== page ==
2020 will go down in the books as the year COVID-19 changed everything. Virtually no industry was untouched. Some benefited, but many did not.
As a packaging OEM with a medical device practice that includes syringe, test kit and PPE packaging, we've had a front row seat to Operation WARP Speed. Medical device producers, scrambling to deliver equipment to front-line workers under previously unheard-of time pressure, have had to press the envelope of traditional packaging approaches. Little can be done in that time frame to accelerate the production of new packaging machines. Instead, producers have looked to work arounds and embraced changing customer requirements to meet that demand.
We’ll focus our discussion in three areas that have made a difference in the short run: alternative packaging methods employed, automation, and individual versus bulk product packaging.
Avoid harmful bacteria buildup on your packaging machine by following sanitation requirements. Machine designs should not allow moisture collection and other harmful particulates. A particular emphasis should be put on points of product contact where the exposed product can be compromised.
Washdown machine design and sanitary machine design are not the same.
And the design you need depends on what type of product you are packaging and its accompanying health and safety requirements.
Understanding the difference between the two designs will not only help guarantee your line passes inspection and the delivery of a safe product to consumers, but also can save you money on your machine purchase.
Packaged meatballs are one of the leading products for an industry-leading meat manufacturer.
Their product flies off grocery store shelves, and they’d like to expand into convenience stores and dollar stores. And while they do sell their meatballs in club stores, their current packaging simply isn’t efficient.
To tackle the introduction of meatballs to convenience and dollar stores, along with revamping of their club store packaging, they teamed up with Harpak-ULMA to design the proper packaging for each store.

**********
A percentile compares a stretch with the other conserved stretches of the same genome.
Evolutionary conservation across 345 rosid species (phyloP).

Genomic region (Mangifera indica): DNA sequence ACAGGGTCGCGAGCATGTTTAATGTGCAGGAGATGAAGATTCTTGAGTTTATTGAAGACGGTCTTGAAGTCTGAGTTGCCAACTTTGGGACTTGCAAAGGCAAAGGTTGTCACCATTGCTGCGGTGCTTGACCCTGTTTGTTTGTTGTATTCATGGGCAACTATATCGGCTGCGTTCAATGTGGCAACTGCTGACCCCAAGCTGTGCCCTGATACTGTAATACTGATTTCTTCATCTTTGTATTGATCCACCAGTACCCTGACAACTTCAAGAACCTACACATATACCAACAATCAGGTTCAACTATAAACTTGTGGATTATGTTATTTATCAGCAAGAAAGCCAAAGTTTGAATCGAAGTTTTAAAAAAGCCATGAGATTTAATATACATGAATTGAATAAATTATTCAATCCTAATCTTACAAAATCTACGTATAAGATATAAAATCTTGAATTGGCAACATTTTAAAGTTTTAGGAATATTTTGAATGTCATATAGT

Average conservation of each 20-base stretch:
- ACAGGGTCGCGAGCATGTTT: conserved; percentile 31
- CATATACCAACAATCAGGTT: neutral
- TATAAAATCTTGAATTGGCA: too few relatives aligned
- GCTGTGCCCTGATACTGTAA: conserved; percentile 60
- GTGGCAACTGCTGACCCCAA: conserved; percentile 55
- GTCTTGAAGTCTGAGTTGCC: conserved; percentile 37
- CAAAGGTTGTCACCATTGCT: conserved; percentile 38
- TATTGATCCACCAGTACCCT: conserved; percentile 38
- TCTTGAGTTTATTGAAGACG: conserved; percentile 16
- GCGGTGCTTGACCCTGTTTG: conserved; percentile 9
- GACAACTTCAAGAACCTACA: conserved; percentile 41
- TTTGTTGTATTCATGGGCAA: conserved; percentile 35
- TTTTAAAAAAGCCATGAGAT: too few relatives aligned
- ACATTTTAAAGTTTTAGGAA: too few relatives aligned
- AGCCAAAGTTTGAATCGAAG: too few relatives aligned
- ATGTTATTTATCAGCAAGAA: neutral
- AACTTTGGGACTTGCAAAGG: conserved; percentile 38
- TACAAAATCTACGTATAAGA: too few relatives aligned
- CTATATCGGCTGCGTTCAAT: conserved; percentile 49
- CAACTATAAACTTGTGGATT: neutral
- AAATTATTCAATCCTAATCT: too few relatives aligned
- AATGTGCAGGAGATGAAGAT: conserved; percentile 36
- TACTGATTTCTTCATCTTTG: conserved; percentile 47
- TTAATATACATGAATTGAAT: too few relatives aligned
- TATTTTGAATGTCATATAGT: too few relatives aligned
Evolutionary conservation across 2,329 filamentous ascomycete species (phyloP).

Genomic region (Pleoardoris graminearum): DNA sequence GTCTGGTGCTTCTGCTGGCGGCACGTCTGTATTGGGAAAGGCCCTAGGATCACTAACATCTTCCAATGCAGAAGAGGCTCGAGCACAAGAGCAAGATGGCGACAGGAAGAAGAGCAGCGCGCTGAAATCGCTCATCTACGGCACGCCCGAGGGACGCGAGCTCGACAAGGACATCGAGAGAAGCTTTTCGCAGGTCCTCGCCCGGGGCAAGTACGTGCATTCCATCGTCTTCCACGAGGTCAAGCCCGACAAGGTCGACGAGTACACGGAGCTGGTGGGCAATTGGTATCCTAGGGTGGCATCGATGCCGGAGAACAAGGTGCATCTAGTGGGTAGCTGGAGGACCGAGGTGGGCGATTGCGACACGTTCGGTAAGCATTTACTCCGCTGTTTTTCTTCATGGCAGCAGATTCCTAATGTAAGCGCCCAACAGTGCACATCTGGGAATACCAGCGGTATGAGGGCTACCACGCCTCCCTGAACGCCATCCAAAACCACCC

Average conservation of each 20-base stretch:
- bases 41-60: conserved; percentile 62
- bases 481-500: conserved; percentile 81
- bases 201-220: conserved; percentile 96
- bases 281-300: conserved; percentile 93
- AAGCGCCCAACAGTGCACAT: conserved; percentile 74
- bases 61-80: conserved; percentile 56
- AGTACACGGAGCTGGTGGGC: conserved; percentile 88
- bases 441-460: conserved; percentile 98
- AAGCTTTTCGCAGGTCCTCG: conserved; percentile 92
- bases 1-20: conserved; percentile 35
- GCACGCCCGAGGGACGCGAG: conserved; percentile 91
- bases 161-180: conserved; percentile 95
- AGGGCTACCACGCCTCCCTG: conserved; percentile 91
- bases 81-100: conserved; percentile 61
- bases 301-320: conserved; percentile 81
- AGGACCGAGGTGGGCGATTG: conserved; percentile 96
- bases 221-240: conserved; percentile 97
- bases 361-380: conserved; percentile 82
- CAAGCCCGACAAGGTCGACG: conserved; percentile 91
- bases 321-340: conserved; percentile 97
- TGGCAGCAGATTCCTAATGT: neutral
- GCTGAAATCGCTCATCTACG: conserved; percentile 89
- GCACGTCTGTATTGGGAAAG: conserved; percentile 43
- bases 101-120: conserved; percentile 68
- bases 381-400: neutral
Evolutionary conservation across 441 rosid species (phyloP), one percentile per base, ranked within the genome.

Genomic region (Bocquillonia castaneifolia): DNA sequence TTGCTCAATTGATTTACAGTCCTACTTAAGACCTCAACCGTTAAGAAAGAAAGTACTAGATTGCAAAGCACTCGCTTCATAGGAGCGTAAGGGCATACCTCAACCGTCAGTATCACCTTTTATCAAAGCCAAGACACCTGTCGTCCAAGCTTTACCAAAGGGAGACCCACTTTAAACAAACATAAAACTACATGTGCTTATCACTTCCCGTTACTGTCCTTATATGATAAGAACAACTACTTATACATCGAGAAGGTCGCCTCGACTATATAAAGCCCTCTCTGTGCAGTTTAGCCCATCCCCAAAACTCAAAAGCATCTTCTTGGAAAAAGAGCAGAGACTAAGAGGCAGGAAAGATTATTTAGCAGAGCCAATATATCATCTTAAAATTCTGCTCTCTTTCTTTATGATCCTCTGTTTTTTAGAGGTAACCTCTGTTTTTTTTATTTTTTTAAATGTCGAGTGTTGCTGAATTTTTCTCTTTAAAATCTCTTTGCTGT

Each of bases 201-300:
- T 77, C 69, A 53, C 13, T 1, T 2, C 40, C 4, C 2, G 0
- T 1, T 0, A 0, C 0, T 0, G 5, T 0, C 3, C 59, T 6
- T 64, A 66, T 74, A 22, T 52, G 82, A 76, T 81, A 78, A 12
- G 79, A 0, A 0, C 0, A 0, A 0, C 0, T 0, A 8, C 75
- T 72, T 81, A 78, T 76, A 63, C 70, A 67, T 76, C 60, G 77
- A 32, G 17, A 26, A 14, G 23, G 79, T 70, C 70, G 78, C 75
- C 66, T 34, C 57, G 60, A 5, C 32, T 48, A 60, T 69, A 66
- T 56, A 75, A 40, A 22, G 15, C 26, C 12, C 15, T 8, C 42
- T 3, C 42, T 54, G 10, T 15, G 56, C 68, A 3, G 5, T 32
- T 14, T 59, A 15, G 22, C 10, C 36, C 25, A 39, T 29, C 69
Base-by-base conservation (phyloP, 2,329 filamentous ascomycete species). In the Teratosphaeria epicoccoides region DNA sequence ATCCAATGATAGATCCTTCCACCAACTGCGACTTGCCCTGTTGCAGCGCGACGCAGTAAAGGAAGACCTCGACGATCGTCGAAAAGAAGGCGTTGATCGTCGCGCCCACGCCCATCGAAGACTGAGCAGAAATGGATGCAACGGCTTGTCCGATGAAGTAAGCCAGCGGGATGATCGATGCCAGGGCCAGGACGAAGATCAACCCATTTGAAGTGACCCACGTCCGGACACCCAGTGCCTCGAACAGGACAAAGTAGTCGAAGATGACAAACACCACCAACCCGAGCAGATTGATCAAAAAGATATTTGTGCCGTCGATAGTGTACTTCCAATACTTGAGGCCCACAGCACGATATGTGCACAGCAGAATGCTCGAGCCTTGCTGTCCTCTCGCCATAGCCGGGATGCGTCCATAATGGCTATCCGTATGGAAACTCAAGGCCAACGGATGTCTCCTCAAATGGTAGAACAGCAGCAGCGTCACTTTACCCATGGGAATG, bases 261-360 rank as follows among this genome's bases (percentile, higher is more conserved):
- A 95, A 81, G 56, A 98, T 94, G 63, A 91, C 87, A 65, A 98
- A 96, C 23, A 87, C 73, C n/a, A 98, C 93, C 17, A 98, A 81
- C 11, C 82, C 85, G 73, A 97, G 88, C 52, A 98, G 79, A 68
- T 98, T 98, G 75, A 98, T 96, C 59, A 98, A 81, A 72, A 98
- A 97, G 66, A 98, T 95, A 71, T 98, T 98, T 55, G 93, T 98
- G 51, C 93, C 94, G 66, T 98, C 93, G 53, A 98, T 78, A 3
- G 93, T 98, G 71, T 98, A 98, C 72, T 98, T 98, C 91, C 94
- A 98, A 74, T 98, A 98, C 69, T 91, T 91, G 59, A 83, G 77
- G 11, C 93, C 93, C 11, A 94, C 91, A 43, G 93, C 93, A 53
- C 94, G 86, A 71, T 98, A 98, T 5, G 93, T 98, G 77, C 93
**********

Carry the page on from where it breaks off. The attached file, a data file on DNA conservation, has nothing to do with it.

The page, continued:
Investing in a new packaging line requires a considerable amount of due diligence. It’s a significant expense, and an asset you expect to utilize for a long time. Maybe a very long time.
Downtime, the term coined to reflect when a production line is not producing product, is estimated by The International Society of Automation (ISA) to cost the manufacturing industry nearly $650 billion every year. While downtime can occur at any point in a production process, we’ll explore what producers can do to help minimize the risk and impact of downtime in the packaging phase of production. Good packaging machine and automation design works to prevent planned or unplanned downtime, and packaging process analysis can help identify potential downtime risks and improvement opportunities. Equipment designs that minimize the impact of tool changeovers, consumable replenishment, washdown, and other planned maintenance activities are an important piece of this puzzle. However, the unpredictable nature of unplanned downtime combined with many interrelated causation factors makes this a cause-celebre for most producers.
As a marketer looking to drive sales, your packaging designs likely focus on product differentiation, consumer convenience, and consumer expectations. Designing the package can be an artistic experience. However, you need to also be aware of the manufacturability of your design and your engineering team’s goals.
Brands that sell similar products compete for the same consumer’s money on the shelf (or webpage). Your packaging could make or break that consumer’s decision to buy your product or your competitors at the point of purchase.